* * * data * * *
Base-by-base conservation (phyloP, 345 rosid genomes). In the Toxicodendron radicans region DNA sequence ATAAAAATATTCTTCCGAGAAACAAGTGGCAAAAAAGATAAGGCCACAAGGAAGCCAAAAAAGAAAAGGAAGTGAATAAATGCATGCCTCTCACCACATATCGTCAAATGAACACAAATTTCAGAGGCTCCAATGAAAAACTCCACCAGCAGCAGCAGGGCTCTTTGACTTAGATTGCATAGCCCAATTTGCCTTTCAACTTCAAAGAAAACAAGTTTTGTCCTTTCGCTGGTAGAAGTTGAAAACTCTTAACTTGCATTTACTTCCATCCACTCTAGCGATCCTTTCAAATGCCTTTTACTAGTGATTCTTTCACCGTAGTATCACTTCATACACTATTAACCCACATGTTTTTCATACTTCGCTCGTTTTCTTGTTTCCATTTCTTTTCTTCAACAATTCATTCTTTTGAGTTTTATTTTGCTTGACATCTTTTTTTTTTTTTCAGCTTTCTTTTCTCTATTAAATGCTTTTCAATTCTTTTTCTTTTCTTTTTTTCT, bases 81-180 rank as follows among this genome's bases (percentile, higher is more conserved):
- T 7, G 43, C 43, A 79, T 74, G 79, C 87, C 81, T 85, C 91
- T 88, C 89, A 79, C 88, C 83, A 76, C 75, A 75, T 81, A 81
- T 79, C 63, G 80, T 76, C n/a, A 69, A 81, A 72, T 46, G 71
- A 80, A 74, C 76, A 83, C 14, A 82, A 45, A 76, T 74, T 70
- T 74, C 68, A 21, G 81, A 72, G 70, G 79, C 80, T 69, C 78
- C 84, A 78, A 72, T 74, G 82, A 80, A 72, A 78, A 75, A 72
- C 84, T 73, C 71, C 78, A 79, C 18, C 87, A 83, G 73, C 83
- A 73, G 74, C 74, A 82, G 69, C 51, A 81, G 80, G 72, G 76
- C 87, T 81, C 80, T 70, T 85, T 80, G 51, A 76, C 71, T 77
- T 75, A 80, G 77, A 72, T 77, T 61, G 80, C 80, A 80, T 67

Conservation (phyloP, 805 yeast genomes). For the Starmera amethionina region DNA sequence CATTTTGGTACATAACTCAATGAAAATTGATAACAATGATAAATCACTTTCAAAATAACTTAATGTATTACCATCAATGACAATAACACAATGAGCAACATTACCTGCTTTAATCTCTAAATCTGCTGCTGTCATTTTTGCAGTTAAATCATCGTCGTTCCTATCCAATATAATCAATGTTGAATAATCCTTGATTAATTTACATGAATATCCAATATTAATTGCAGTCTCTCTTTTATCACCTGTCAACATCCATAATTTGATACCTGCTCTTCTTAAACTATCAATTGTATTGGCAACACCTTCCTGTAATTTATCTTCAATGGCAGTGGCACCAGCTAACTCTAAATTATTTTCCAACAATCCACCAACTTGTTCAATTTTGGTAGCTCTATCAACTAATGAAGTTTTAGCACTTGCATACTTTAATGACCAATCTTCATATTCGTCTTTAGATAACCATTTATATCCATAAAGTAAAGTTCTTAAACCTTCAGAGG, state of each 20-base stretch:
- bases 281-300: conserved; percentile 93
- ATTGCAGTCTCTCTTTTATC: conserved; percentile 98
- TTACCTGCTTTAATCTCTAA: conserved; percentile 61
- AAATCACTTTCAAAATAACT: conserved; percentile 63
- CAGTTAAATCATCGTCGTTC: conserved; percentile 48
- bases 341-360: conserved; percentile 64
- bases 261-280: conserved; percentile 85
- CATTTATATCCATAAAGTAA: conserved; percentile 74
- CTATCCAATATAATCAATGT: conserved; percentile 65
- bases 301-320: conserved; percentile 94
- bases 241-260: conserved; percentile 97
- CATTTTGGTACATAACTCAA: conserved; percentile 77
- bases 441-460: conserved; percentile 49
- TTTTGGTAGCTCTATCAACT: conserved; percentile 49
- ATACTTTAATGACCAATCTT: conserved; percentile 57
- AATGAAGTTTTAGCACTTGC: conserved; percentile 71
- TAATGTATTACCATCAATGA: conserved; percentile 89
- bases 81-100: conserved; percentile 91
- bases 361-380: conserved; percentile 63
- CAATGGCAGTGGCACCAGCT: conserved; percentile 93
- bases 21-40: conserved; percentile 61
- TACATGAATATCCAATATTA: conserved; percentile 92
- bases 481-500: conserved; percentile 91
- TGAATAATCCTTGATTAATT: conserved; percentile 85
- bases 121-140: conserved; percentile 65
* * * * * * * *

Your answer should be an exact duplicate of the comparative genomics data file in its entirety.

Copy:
Base-by-base conservation (phyloP, 345 rosid genomes). In the Toxicodendron radicans region DNA sequence ATAAAAATATTCTTCCGAGAAACAAGTGGCAAAAAAGATAAGGCCACAAGGAAGCCAAAAAAGAAAAGGAAGTGAATAAATGCATGCCTCTCACCACATATCGTCAAATGAACACAAATTTCAGAGGCTCCAATGAAAAACTCCACCAGCAGCAGCAGGGCTCTTTGACTTAGATTGCATAGCCCAATTTGCCTTTCAACTTCAAAGAAAACAAGTTTTGTCCTTTCGCTGGTAGAAGTTGAAAACTCTTAACTTGCATTTACTTCCATCCACTCTAGCGATCCTTTCAAATGCCTTTTACTAGTGATTCTTTCACCGTAGTATCACTTCATACACTATTAACCCACATGTTTTTCATACTTCGCTCGTTTTCTTGTTTCCATTTCTTTTCTTCAACAATTCATTCTTTTGAGTTTTATTTTGCTTGACATCTTTTTTTTTTTTTCAGCTTTCTTTTCTCTATTAAATGCTTTTCAATTCTTTTTCTTTTCTTTTTTTCT, bases 81-180 rank as follows among this genome's bases (percentile, higher is more conserved):
- T 7, G 43, C 43, A 79, T 74, G 79, C 87, C 81, T 85, C 91
- T 88, C 89, A 79, C 88, C 83, A 76, C 75, A 75, T 81, A 81
- T 79, C 63, G 80, T 76, C n/a, A 69, A 81, A 72, T 46, G 71
- A 80, A 74, C 76, A 83, C 14, A 82, A 45, A 76, T 74, T 70
- T 74, C 68, A 21, G 81, A 72, G 70, G 79, C 80, T 69, C 78
- C 84, A 78, A 72, T 74, G 82, A 80, A 72, A 78, A 75, A 72
- C 84, T 73, C 71, C 78, A 79, C 18, C 87, A 83, G 73, C 83
- A 73, G 74, C 74, A 82, G 69, C 51, A 81, G 80, G 72, G 76
- C 87, T 81, C 80, T 70, T 85, T 80, G 51, A 76, C 71, T 77
- T 75, A 80, G 77, A 72, T 77, T 61, G 80, C 80, A 80, T 67

Conservation (phyloP, 805 yeast genomes). For the Starmera amethionina region DNA sequence CATTTTGGTACATAACTCAATGAAAATTGATAACAATGATAAATCACTTTCAAAATAACTTAATGTATTACCATCAATGACAATAACACAATGAGCAACATTACCTGCTTTAATCTCTAAATCTGCTGCTGTCATTTTTGCAGTTAAATCATCGTCGTTCCTATCCAATATAATCAATGTTGAATAATCCTTGATTAATTTACATGAATATCCAATATTAATTGCAGTCTCTCTTTTATCACCTGTCAACATCCATAATTTGATACCTGCTCTTCTTAAACTATCAATTGTATTGGCAACACCTTCCTGTAATTTATCTTCAATGGCAGTGGCACCAGCTAACTCTAAATTATTTTCCAACAATCCACCAACTTGTTCAATTTTGGTAGCTCTATCAACTAATGAAGTTTTAGCACTTGCATACTTTAATGACCAATCTTCATATTCGTCTTTAGATAACCATTTATATCCATAAAGTAAAGTTCTTAAACCTTCAGAGG, state of each 20-base stretch:
- bases 281-300: conserved; percentile 93
- ATTGCAGTCTCTCTTTTATC: conserved; percentile 98
- TTACCTGCTTTAATCTCTAA: conserved; percentile 61
- AAATCACTTTCAAAATAACT: conserved; percentile 63
- CAGTTAAATCATCGTCGTTC: conserved; percentile 48
- bases 341-360: conserved; percentile 64
- bases 261-280: conserved; percentile 85
- CATTTATATCCATAAAGTAA: conserved; percentile 74
- CTATCCAATATAATCAATGT: conserved; percentile 65
- bases 301-320: conserved; percentile 94
- bases 241-260: conserved; percentile 97
- CATTTTGGTACATAACTCAA: conserved; percentile 77
- bases 441-460: conserved; percentile 49
- TTTTGGTAGCTCTATCAACT: conserved; percentile 49
- ATACTTTAATGACCAATCTT: conserved; percentile 57
- AATGAAGTTTTAGCACTTGC: conserved; percentile 71
- TAATGTATTACCATCAATGA: conserved; percentile 89
- bases 81-100: conserved; percentile 91
- bases 361-380: conserved; percentile 63
- CAATGGCAGTGGCACCAGCT: conserved; percentile 93
- bases 21-40: conserved; percentile 61
- TACATGAATATCCAATATTA: conserved; percentile 92
- bases 481-500: conserved; percentile 91
- TGAATAATCCTTGATTAATT: conserved; percentile 85
- bases 121-140: conserved; percentile 65